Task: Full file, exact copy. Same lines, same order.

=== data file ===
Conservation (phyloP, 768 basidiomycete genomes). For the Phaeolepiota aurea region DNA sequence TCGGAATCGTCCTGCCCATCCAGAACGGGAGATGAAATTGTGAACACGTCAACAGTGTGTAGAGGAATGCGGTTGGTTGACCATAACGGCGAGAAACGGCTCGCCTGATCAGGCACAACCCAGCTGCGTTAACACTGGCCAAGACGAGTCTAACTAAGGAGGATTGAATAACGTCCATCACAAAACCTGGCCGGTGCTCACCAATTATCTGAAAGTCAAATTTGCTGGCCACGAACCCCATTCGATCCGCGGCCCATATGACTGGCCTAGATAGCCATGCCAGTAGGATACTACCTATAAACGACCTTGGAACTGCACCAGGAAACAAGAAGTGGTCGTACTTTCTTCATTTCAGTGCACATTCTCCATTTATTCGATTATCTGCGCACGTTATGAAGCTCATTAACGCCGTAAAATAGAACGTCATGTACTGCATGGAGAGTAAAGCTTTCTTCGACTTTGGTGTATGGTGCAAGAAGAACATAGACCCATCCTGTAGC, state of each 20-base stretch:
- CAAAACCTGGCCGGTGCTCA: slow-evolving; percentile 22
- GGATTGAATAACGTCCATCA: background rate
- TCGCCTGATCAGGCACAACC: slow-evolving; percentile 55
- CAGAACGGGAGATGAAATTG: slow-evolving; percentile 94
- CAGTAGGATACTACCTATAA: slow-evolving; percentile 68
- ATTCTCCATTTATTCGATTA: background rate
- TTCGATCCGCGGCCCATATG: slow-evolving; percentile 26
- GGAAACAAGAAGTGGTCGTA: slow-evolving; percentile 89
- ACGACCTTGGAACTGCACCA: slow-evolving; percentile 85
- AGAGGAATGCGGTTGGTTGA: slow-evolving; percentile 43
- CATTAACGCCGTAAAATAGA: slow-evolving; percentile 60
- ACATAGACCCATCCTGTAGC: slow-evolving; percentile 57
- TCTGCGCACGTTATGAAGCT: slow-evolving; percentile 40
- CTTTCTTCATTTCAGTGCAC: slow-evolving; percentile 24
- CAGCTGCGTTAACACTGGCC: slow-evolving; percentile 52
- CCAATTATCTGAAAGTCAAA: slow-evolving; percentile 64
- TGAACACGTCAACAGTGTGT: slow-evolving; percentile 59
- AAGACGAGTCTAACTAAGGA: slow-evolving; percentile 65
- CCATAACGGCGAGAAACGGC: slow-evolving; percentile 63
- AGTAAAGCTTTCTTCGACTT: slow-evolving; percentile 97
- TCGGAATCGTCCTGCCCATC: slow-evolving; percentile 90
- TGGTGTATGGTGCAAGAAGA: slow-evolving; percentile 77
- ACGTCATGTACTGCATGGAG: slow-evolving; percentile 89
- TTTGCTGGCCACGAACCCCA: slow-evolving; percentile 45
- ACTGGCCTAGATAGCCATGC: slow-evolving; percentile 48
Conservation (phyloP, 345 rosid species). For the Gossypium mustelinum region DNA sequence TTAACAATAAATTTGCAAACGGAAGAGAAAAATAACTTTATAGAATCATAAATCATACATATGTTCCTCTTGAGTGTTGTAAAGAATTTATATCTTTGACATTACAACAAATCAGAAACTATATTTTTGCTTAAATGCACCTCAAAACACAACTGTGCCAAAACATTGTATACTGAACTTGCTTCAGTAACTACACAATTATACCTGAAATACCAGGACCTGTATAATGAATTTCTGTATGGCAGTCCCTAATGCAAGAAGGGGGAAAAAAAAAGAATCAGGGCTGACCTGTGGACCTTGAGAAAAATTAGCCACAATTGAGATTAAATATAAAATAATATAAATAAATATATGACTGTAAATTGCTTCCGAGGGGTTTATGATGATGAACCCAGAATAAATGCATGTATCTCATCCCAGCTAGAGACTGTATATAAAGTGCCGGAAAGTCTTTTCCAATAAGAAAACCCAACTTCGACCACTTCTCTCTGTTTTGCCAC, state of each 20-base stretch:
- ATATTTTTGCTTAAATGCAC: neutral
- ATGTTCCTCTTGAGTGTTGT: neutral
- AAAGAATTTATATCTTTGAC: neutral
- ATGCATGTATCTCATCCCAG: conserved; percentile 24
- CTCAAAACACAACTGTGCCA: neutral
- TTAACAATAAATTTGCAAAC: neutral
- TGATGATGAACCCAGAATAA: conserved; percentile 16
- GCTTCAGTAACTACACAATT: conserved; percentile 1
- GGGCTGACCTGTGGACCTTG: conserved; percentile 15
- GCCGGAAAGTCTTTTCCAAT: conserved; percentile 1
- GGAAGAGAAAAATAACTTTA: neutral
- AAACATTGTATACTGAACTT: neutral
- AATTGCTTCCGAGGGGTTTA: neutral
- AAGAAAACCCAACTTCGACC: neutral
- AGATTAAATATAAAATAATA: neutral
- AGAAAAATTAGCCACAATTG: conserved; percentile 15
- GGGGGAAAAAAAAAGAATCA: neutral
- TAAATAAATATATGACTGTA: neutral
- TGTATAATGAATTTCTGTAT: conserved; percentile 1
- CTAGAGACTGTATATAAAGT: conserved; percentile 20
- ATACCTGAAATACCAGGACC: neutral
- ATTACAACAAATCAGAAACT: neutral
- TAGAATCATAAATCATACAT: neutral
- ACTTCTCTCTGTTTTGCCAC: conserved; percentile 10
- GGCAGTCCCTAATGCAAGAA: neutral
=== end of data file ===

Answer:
Conservation (phyloP, 768 basidiomycete genomes). For the Phaeolepiota aurea region DNA sequence TCGGAATCGTCCTGCCCATCCAGAACGGGAGATGAAATTGTGAACACGTCAACAGTGTGTAGAGGAATGCGGTTGGTTGACCATAACGGCGAGAAACGGCTCGCCTGATCAGGCACAACCCAGCTGCGTTAACACTGGCCAAGACGAGTCTAACTAAGGAGGATTGAATAACGTCCATCACAAAACCTGGCCGGTGCTCACCAATTATCTGAAAGTCAAATTTGCTGGCCACGAACCCCATTCGATCCGCGGCCCATATGACTGGCCTAGATAGCCATGCCAGTAGGATACTACCTATAAACGACCTTGGAACTGCACCAGGAAACAAGAAGTGGTCGTACTTTCTTCATTTCAGTGCACATTCTCCATTTATTCGATTATCTGCGCACGTTATGAAGCTCATTAACGCCGTAAAATAGAACGTCATGTACTGCATGGAGAGTAAAGCTTTCTTCGACTTTGGTGTATGGTGCAAGAAGAACATAGACCCATCCTGTAGC, state of each 20-base stretch:
- CAAAACCTGGCCGGTGCTCA: slow-evolving; percentile 22
- GGATTGAATAACGTCCATCA: background rate
- TCGCCTGATCAGGCACAACC: slow-evolving; percentile 55
- CAGAACGGGAGATGAAATTG: slow-evolving; percentile 94
- CAGTAGGATACTACCTATAA: slow-evolving; percentile 68
- ATTCTCCATTTATTCGATTA: background rate
- TTCGATCCGCGGCCCATATG: slow-evolving; percentile 26
- GGAAACAAGAAGTGGTCGTA: slow-evolving; percentile 89
- ACGACCTTGGAACTGCACCA: slow-evolving; percentile 85
- AGAGGAATGCGGTTGGTTGA: slow-evolving; percentile 43
- CATTAACGCCGTAAAATAGA: slow-evolving; percentile 60
- ACATAGACCCATCCTGTAGC: slow-evolving; percentile 57
- TCTGCGCACGTTATGAAGCT: slow-evolving; percentile 40
- CTTTCTTCATTTCAGTGCAC: slow-evolving; percentile 24
- CAGCTGCGTTAACACTGGCC: slow-evolving; percentile 52
- CCAATTATCTGAAAGTCAAA: slow-evolving; percentile 64
- TGAACACGTCAACAGTGTGT: slow-evolving; percentile 59
- AAGACGAGTCTAACTAAGGA: slow-evolving; percentile 65
- CCATAACGGCGAGAAACGGC: slow-evolving; percentile 63
- AGTAAAGCTTTCTTCGACTT: slow-evolving; percentile 97
- TCGGAATCGTCCTGCCCATC: slow-evolving; percentile 90
- TGGTGTATGGTGCAAGAAGA: slow-evolving; percentile 77
- ACGTCATGTACTGCATGGAG: slow-evolving; percentile 89
- TTTGCTGGCCACGAACCCCA: slow-evolving; percentile 45
- ACTGGCCTAGATAGCCATGC: slow-evolving; percentile 48
Conservation (phyloP, 345 rosid species). For the Gossypium mustelinum region DNA sequence TTAACAATAAATTTGCAAACGGAAGAGAAAAATAACTTTATAGAATCATAAATCATACATATGTTCCTCTTGAGTGTTGTAAAGAATTTATATCTTTGACATTACAACAAATCAGAAACTATATTTTTGCTTAAATGCACCTCAAAACACAACTGTGCCAAAACATTGTATACTGAACTTGCTTCAGTAACTACACAATTATACCTGAAATACCAGGACCTGTATAATGAATTTCTGTATGGCAGTCCCTAATGCAAGAAGGGGGAAAAAAAAAGAATCAGGGCTGACCTGTGGACCTTGAGAAAAATTAGCCACAATTGAGATTAAATATAAAATAATATAAATAAATATATGACTGTAAATTGCTTCCGAGGGGTTTATGATGATGAACCCAGAATAAATGCATGTATCTCATCCCAGCTAGAGACTGTATATAAAGTGCCGGAAAGTCTTTTCCAATAAGAAAACCCAACTTCGACCACTTCTCTCTGTTTTGCCAC, state of each 20-base stretch:
- ATATTTTTGCTTAAATGCAC: neutral
- ATGTTCCTCTTGAGTGTTGT: neutral
- AAAGAATTTATATCTTTGAC: neutral
- ATGCATGTATCTCATCCCAG: conserved; percentile 24
- CTCAAAACACAACTGTGCCA: neutral
- TTAACAATAAATTTGCAAAC: neutral
- TGATGATGAACCCAGAATAA: conserved; percentile 16
- GCTTCAGTAACTACACAATT: conserved; percentile 1
- GGGCTGACCTGTGGACCTTG: conserved; percentile 15
- GCCGGAAAGTCTTTTCCAAT: conserved; percentile 1
- GGAAGAGAAAAATAACTTTA: neutral
- AAACATTGTATACTGAACTT: neutral
- AATTGCTTCCGAGGGGTTTA: neutral
- AAGAAAACCCAACTTCGACC: neutral
- AGATTAAATATAAAATAATA: neutral
- AGAAAAATTAGCCACAATTG: conserved; percentile 15
- GGGGGAAAAAAAAAGAATCA: neutral
- TAAATAAATATATGACTGTA: neutral
- TGTATAATGAATTTCTGTAT: conserved; percentile 1
- CTAGAGACTGTATATAAAGT: conserved; percentile 20
- ATACCTGAAATACCAGGACC: neutral
- ATTACAACAAATCAGAAACT: neutral
- TAGAATCATAAATCATACAT: neutral
- ACTTCTCTCTGTTTTGCCAC: conserved; percentile 10
- GGCAGTCCCTAATGCAAGAA: neutral